Appointed by the Illinois Wesleyan Student Senate in my senior year to chair the Religious Activities Commission, I presided over the committee that organized the weekly chapel series, two annual lectureships by theologians or religious leaders, two symposia on current events related to the world of religion, and coordinated several volunteer groups, including the Student Christian Movement and the Community Tutoring Program. It was my third year serving on the commission in those latter capacities, and it was turning out to be a challenging year.
We determined that the Fall 1967 symposium would address the issues raised by the Vietnam War, and it was customary when dealing with controversial issues to have different sides well-represented. An expert in the history of Indochina agreed to come to provide background. Several of the IWU faculty agreed to serve on discussion panels. To present the case for the continuing conduct of the war we found a U.S. Defense Department analyst, Craig Spence. The cost of bringing these experts to campus had eaten most of our available budget. I asked for more funds.
I began to promote the plans for the symposium, using an art student volunteer for poster design, and, among other efforts, publishing the key documents that represented the sides of the conflict, the Gulf of Tonkin resolution, various statements by North and South Vietnamese leaders and assemblies, and considerations of Just War theory and applications by ethicists. These documents were left in several areas of the campus for students who were interested.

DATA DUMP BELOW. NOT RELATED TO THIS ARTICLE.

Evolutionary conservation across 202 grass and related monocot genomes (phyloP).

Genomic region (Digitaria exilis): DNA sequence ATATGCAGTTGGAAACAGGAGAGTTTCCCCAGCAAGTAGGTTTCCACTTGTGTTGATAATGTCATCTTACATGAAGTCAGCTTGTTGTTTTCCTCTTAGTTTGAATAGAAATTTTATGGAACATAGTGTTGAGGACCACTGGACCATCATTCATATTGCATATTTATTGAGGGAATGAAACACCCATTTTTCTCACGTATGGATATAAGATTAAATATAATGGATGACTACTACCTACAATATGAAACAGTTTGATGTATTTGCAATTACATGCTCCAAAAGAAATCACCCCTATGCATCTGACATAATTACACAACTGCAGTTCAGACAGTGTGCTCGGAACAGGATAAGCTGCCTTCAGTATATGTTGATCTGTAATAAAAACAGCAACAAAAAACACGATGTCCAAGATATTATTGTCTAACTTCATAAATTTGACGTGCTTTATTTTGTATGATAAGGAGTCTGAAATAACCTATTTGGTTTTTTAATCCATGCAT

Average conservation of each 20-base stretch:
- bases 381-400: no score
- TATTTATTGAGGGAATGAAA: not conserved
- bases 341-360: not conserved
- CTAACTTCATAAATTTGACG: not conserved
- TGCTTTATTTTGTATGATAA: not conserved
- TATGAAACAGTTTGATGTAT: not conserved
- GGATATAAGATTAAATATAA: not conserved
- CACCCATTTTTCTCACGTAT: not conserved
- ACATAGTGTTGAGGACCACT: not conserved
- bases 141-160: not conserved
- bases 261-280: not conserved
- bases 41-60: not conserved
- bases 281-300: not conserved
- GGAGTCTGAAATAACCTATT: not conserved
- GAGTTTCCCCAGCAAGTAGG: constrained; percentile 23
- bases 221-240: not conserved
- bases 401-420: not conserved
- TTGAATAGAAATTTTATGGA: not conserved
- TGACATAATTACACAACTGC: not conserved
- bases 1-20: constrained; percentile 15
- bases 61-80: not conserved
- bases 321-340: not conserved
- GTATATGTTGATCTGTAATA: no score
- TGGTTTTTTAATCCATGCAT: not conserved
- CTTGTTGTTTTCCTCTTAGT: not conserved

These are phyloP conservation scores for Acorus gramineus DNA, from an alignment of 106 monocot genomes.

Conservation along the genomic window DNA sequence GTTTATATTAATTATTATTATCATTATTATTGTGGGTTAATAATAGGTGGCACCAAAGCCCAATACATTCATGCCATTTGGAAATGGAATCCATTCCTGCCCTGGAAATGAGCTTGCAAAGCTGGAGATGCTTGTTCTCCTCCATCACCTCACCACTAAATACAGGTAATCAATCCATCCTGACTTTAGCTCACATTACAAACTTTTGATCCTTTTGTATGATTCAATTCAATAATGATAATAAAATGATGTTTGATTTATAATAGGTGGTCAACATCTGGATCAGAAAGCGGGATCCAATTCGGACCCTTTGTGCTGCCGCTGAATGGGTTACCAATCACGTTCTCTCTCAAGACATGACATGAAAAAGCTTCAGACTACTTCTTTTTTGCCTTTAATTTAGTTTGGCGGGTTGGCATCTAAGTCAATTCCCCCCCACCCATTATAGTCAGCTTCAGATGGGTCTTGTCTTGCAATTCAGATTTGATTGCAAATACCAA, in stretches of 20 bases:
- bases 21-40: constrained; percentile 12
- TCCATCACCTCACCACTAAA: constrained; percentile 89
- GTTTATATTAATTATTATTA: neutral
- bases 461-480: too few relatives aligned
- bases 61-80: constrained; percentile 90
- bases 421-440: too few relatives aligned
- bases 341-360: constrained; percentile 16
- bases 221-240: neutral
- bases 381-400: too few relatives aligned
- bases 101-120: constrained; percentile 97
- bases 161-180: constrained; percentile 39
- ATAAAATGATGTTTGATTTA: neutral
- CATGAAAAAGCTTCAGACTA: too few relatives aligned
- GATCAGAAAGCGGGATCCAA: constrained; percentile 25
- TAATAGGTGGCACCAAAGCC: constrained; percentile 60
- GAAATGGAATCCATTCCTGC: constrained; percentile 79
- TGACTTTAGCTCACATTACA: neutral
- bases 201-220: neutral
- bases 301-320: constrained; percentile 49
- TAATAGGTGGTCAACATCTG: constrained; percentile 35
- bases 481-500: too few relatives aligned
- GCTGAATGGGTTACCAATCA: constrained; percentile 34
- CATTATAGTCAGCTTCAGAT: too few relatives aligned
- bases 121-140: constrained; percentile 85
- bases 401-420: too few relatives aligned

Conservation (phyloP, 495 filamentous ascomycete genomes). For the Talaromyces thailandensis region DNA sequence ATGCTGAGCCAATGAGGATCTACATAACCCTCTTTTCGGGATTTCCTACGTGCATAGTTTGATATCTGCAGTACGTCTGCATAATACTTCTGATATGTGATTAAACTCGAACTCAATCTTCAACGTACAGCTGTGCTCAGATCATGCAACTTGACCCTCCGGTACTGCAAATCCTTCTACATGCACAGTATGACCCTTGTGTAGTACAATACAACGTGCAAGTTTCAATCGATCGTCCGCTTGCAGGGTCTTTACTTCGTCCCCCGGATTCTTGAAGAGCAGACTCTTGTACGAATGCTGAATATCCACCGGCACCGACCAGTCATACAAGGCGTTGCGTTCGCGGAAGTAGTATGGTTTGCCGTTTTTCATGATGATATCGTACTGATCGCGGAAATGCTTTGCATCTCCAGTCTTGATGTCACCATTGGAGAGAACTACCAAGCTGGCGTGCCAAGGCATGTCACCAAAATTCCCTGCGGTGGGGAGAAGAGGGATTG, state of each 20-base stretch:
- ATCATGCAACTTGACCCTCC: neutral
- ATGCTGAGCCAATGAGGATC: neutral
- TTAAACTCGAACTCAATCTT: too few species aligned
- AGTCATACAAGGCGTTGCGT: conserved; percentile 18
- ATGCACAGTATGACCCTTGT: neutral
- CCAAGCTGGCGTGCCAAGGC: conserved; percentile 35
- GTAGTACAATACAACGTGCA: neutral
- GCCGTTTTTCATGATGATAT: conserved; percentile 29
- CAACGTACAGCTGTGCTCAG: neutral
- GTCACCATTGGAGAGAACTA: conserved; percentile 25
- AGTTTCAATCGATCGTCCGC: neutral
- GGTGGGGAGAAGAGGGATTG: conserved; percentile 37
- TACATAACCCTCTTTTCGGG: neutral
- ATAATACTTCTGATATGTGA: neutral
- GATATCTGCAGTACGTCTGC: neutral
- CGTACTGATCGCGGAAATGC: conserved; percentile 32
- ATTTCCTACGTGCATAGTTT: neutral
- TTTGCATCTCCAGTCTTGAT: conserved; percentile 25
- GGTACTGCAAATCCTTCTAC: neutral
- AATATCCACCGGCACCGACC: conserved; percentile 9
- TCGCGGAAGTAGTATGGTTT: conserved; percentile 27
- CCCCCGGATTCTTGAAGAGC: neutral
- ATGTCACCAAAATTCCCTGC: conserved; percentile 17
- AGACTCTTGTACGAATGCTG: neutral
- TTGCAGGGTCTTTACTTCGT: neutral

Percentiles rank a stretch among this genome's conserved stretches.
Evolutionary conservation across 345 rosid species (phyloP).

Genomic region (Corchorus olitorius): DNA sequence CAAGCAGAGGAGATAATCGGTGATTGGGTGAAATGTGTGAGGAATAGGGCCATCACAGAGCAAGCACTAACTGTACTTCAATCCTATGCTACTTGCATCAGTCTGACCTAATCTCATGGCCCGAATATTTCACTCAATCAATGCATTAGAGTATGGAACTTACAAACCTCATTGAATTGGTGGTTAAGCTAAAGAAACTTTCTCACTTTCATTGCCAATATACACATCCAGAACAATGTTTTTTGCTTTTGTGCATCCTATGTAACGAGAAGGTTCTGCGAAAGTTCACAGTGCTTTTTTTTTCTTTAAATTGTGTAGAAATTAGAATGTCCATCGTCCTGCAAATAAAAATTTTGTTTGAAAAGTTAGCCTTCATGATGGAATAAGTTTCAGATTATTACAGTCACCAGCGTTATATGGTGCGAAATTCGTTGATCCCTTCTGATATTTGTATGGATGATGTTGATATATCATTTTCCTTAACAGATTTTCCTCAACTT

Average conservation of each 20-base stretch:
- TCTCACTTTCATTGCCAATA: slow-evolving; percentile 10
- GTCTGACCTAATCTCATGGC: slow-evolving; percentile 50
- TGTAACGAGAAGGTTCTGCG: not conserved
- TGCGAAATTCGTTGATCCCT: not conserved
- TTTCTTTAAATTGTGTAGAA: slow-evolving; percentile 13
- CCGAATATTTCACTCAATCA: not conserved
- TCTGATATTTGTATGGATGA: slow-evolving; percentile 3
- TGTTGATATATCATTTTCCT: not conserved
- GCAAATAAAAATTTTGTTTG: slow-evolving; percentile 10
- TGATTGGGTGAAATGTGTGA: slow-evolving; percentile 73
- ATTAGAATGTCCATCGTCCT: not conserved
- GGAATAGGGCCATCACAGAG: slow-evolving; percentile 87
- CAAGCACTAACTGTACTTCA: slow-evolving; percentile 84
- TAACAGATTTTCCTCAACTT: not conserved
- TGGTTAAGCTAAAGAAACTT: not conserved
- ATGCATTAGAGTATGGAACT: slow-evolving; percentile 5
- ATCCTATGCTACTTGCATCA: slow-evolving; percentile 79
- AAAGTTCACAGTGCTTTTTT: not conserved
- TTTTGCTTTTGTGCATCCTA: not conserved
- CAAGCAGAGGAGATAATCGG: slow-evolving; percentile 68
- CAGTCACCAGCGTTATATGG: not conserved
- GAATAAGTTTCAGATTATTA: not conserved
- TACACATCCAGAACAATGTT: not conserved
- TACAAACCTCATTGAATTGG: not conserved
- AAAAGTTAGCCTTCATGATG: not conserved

Four weeks until the symposium, when we still had not secured a bona fide critic of the war, the Dean of Students summoned me to her office. She informed me that I should not secure someone to present a criticism of the war, I should stop distributing propaganda representing our enemy’s viewpoints, and, if I continued to undermine the reputation of the university that she had worked so hard to maintain, I would be expelled. Anything else that she said during the minutes that followed fell on deaf ears as I prepared my case. I was not alone in planning this program; other students and faculty were just as committed to it as I was. If the university was doing its job, it would consider different positions as objectively as possible. If she thought she could threaten me into submission on this, she was mistaken.
The next day I learned that no additional funds would be available. I called Staughton Lynd, a well-known academic and activist, who had written and spoken extensively about the war, and explained the situation to him. We could provide a modest honorarium, and I would drive to Chicago to bring him to campus and return him to his home after the presentations and discussions. He agreed to come.
I confided in the college chaplain and two other faculty members about the threats from the Dean of Students, and received reassurances from them, but I didn’t see any value in alarming the other students who were involved in planning the conference until and unless they experienced the same threats.
The symposium occurred with high participation, full reporting by the Bloomington Pantagraph as well as the Wesleyan Argus, and Staughton Lynd made a thorough presentation to a packed ballroom at the Memorial Student Center. Craig Spence said that the war would probably last another thirty years, if we intended to win it, and an important benefit could be the destruction of China’s nuclear arsenal. If it was evaluated as a debate no one won the symposium, but as a fair representation of views it accomplished its purpose. I mostly remember the extraordinary five hours on the road between Chicago and Bloomington, learning from Staughton Lynd, who shared his experiences with the human rights crisis in the United States as well as opposition to the war in Vietnam.
I didn’t hear any more from the Dean of Students, but a few weeks after the symposium, the Dean of Men called me into his office, and he warned me about the dangers of the passive aggressive anger that I had displayed in the fall. He didn’t know that I had that in me.